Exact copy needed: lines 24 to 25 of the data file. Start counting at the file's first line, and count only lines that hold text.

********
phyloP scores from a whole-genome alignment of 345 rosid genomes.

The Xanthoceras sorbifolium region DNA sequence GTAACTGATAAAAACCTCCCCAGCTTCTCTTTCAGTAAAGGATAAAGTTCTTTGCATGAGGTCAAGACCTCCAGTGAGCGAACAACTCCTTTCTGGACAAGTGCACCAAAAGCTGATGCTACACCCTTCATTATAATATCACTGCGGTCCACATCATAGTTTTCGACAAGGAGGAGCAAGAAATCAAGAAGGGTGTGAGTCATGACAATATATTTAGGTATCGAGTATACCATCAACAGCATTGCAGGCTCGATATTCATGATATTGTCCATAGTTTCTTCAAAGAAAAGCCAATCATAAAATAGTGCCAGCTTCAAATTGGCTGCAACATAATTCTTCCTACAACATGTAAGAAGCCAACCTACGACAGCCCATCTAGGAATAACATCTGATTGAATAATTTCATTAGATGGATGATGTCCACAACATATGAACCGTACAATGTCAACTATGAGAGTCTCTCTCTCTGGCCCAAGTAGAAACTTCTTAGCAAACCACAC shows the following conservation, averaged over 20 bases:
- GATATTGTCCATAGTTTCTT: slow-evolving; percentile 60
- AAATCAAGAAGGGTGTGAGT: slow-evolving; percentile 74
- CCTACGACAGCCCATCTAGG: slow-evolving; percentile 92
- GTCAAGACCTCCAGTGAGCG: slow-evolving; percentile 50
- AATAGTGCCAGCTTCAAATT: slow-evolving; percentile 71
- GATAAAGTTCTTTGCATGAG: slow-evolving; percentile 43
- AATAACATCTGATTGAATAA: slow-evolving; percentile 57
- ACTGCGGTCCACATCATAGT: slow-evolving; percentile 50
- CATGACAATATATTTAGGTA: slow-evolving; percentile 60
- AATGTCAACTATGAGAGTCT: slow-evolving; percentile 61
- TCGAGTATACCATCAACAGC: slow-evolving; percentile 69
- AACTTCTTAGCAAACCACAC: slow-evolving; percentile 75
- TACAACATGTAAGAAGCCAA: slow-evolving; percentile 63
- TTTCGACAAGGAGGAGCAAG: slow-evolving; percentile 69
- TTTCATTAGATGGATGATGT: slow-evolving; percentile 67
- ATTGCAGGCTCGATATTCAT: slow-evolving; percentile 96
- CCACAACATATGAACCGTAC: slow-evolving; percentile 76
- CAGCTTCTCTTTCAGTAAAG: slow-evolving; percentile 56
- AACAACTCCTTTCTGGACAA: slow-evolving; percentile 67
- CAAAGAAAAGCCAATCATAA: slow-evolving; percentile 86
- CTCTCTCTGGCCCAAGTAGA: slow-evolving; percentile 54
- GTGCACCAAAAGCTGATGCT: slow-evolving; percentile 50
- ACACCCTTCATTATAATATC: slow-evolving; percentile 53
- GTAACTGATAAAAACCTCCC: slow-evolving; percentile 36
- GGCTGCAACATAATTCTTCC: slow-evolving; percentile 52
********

- GTGCACCAAAAGCTGATGCT: slow-evolving; percentile 50
- ACACCCTTCATTATAATATC: slow-evolving; percentile 53